field level. It was unanimously agreed that this dual
regulation should be ended forthwith and in the following
manner:

(i) The AICTE Act governing the general technical education
would be amended deleting ‘pharmacy’ from its mandate. The
pharmacy education would thereafter be governed by the
Pharmacy Act, 1948.

(ii) Till such time the amendment takes place, PCI and
AICTE will jointly inspect the institutions as and when
required for maintaining required standards of education.
Suitable structure should be built for coordination between
both the organizations so that, even in the case of surprise
inspections, the participation of representatives of both the
regulators is ensured.

(iii) It was decided that affidavits reflecting these
decisions may be filed by both Ministries in various pending
court cases and withdrawal/dropping of proceedings may be
prayed for.

3. It has been suggested that using the mode of mandatory
disclosures (on the website of pharmacy institutions) on the
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performance parameters laid down by the regulators would
work better than annual physical inspections currently being
carried out by the PCI. Accordingly, PCI may work on
reducing the number of inspections being carried out.”

13. It is apparent that the college in this case proceeded to admit students
asserting its right to do so, having regard to the AICTE regulations on account
of the prevailing confusion. The PCI regulations were clear vis-a-vis the intake;
to avoid any doubts, the situation was clarified by the public notice issued on
10.09.2010. Nevertheless, this court is of the opinion that since the society and
the college took the precaution of approaching the High Court in a timely
manner by filing writ petitions for each academic year (and the High Court
granted permission – albeit through interim orders- to admit students up to a
total intake of 240, annually), and having regard to the unsettled nature of the
position which existed- vis-à-vis the regulatory sphere, the interests of students
who were admitted up to and inclusive of the academic year 2018-19 and who
had graduated would have to be protected.

14. This Court notices that at the stage of taking cognizance of the present
petition and issuing notice, the State of Maharashtra was directed to upload the
name of the petitioner’s college in its web portal subject to final orders. At the
same time, by the order dated 26.07.2019, the Court had clearly stated that no
students would be allocated in the meanwhile. During the hearing, it transpired
that the petitioner college had in effect admitted students in excess of the
notified intake capacity of 100 and had also admitted students in the second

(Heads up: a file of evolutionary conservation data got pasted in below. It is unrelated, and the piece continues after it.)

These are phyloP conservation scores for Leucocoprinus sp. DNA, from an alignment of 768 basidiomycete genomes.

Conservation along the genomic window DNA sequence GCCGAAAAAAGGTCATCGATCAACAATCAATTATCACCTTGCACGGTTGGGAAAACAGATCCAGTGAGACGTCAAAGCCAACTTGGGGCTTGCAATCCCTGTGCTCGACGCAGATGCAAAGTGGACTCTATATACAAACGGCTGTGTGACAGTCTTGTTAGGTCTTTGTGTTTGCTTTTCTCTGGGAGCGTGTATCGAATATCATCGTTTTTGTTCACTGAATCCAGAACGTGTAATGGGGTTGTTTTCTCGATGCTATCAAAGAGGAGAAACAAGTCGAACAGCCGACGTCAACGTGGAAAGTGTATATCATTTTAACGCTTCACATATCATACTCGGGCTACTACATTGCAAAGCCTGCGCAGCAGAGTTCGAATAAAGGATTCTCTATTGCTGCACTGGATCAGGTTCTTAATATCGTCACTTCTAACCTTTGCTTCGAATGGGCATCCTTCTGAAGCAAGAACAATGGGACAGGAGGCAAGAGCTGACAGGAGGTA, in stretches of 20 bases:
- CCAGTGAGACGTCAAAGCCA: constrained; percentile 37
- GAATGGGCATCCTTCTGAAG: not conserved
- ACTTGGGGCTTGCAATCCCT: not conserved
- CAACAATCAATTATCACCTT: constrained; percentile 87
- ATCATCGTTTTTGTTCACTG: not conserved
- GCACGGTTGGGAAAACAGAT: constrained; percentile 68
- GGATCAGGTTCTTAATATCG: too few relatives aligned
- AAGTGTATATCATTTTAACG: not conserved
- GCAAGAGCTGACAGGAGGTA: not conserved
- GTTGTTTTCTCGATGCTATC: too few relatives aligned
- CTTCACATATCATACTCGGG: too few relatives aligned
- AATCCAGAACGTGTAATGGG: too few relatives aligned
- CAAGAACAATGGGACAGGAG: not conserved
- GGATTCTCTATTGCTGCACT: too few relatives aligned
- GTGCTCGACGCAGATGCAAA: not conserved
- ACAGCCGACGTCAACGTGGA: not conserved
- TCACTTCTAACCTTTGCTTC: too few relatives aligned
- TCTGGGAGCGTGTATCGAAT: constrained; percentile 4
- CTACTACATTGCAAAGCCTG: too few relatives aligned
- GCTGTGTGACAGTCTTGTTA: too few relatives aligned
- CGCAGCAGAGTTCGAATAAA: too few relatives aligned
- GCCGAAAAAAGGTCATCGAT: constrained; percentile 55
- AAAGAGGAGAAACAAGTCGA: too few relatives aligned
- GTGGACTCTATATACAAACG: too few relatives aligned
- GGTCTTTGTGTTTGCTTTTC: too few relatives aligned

shift despite the orders of the court (dated 26.07.2019). Clearly, therefore, such
of the students who are admitted beyond the sanctioned intake capacity of 100
and those admitted in the second shift were so admitted contrary to this Court’s
order. Except such circumstance, this Court is of the opinion that all admissions
made by the petitioner’s college, requires to be regularized and those students
who had graduated in the past need to be protected.

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15. In view of the above discussion and, without in any manner deciding
finally the issue of primacy of the two regulatory authorities, having regard to
the minutes of their meeting dated 03.01.2018, the Court hereby directs the PCI
to give due recognition to such of the students who had been admitted in the
past during the pendency of all proceedings upto the total intake capacity of 240
(180 in the first shift and 60 in the second shift) on account of the interim orders
made. The PCI is, therefore, directed also to give consequential benefit of
registration to such students who graduated in the concerned undergraduate
courses. Similarly, such of the students who fall within the 100 seats permitted
intake capacity, notified for academic year 2019-20, shall be given due
recognition and registration. However, students admitted beyond such capacity
and those admitted in the second shift for academic year 2019-20 shall not be
given such benefits.

16. This appeal is disposed of in the above directions keeping all questions of
law open for arguments and decision in the other pending proceedings.

………………………………….J.

[R. F. NARIMAN]

………………………………….J.

[S. RAVINDRA BHAT]

New Delhi,
January 31, 2020.